I must have been the only person in my middle school peer group who never read Ender’s Game. In the mid 1990s, that book was ubiquitous in backpacks and lockers all over the country. All my friends loved it, and some of them tell me they’re really excited about the movie version of it that is finally coming out this fall. But, they say, they're also dreading it.
That’s because the book’s author, Orson Scott Card has made a habit in recent years of speaking out against about homosexuality and gay marriage. Salon has a thorough accounting of Cards’ worst comments over the years, but the lowlights include things like claiming that most gay people were made that way “through a disturbing seduction or rape or molestation or abuse” and calling for the overthrow of any government that would permit gay marriage. (“Marriage has only one definition, and any government that attempts to change it is my mortal enemy. I will act to destroy that government and bring it down.”)
As a result, gay rights supporters have begun to organize boycotts around the Ender’s Game movie. That poses a serious problem not only for Card, but also the film's distributors, Lionsgate and Summit, who spent more than $100 million on the project. In response to the boycotts, Card released another infurating statement to Entertainment Weekly, saying that he hoped the “victorious proponents of gay marriage will show tolerance toward those who disagree with them.” Right. “Tolerance.”
Card’s comments have restarted an old debate over the appropriate response to artists with objectionable views. Can we ever separate the artist from the art? And even if we can, should we?
Personally, I’m inclined not to support writers or directors whose views disagree with my own, but I also recognize that’s a slippery slope to go down. Once you start boycotting people for their beliefs, where do you draw the line? How many great artists throughout history denigrated other races or religions or sexual orientations? How many abused their spouses? How many were terrible parents? This article from The International Herald Tribune provides the answer: “a lot.” Oscar Wilde said that “it is through art, and through art only, that we can realize our perfection.” The artists themselves? They're generally pretty imperfect (admittedly, some are less perfect than others).
Again, I’ve never read Ender’s Game and don't have strong feelings about it, but I can relate to someone who does. If it had come to light, for example, that Stan Lee despised all people on earth with the name “Matthew” on the eve of the release of the first X-Men movie, I don’t know what I would have done. I wouldn’t have wanted to support the work of an anti-Matthew bigot, but I’d also waited my whole life to watch that X-Men movie—a movie which its hypothetically bigoted co-creator had very little to do with, and which actually promoted the idea of tolerance by valorizing the actions of superheroes who work to create a society where mutants and humans can peacefully coexist. Sometimes art can inspire good in spite of the artist's intentions.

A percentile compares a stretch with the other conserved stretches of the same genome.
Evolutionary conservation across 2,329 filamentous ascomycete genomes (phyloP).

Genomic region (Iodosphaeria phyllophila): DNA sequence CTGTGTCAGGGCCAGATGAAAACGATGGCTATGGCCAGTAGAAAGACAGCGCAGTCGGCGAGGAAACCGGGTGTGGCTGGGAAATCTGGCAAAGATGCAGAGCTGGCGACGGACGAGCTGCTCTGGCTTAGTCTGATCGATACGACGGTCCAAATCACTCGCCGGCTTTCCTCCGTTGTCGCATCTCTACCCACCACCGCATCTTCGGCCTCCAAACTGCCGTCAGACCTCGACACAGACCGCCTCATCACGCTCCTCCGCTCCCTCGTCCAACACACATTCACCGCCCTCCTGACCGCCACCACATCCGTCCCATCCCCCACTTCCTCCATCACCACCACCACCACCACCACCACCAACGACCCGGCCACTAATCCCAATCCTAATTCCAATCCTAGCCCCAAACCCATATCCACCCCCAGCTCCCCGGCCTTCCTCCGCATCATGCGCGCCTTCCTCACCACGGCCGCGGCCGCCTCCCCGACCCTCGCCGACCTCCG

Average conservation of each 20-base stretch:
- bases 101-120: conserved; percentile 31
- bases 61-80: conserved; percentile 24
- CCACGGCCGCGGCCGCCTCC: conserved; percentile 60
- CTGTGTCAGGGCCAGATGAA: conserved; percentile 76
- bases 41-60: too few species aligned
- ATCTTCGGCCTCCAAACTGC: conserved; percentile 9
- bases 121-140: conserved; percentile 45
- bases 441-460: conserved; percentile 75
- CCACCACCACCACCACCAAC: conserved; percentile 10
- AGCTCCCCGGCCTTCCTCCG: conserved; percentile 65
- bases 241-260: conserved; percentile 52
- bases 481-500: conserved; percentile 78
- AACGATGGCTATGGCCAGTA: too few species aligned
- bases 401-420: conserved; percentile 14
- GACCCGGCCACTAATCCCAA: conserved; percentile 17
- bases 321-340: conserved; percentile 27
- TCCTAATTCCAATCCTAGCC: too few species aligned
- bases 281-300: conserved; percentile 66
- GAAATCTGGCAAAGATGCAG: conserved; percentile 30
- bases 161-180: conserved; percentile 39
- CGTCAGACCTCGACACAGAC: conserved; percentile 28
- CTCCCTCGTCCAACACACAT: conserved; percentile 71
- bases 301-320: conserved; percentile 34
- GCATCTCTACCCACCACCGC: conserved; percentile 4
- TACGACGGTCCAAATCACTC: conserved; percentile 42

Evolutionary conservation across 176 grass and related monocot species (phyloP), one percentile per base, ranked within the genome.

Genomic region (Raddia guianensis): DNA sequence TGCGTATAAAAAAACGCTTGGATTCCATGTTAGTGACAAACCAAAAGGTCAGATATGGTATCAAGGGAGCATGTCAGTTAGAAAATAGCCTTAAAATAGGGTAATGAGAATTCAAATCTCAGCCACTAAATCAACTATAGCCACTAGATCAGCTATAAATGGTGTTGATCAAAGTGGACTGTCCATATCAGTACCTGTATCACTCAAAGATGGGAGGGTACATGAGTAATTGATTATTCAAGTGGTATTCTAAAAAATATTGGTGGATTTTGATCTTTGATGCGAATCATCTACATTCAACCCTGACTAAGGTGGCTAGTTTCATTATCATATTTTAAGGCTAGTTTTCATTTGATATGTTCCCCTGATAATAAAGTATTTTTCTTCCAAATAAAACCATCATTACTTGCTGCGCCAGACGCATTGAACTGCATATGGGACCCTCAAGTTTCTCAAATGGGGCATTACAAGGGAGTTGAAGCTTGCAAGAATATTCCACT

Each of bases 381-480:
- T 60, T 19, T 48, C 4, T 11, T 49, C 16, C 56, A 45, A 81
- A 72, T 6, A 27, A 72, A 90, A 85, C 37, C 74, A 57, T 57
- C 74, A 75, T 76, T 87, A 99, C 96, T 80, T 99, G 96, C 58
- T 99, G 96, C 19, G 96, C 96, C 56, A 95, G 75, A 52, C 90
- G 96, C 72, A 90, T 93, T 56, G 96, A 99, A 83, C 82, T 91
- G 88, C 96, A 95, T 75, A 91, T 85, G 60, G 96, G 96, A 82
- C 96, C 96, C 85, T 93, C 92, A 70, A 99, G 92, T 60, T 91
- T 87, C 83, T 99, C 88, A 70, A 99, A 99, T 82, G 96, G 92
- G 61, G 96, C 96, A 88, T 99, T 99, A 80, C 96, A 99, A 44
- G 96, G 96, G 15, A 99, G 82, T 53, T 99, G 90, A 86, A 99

That’s essentially the message that’s being spread by the creators of the film at Comic-Con this week; who’ve tried to distance themselves and their Ender’s Game from the man who originally created it. At their panel in San Diego yesterday, producer Roberto Orci had this to say about the controversy:
“A lot of people worked on this movie, and a lot more people are working to get this movie out and to market it. I would hate to see the efforts of all these people thwarted by the opinions of less than a percentage of people behind this movie, particularly because the message of the book and the movie is tolerance, compassion, empathy. So rather than shying away from the controversy, we’re happy to actually embrace it and use the spotlight—no matter how we got here—to say we support LGBT rights and human rights.”
I believe the filmmakers have their hearts in the right place. But that doesn’t necessarily negate the fact that Card doesn’t, and even if they use their adaptation of his work to advance a cause he really depises he still stands to profit from that adaptation if it’s a hit.
If you’re still unsure what to do, you might want to consider the solution suggested today by Mark Harris at Entertainment Weekly. Harris says he won’t pay to see the movie, but also doesn’t believe that someone who does is automatically an enemy of gay rights. His solution: if you decide to go, “write a check for the cost of a movie ticket to an organization that opposes Card’s views, and then go enjoy the film with a clear conscience.”
That strikes me as a smart compromise. A boycott keeps money out of the hands of Card. A donation puts money in the hands of people who could use it to do some good.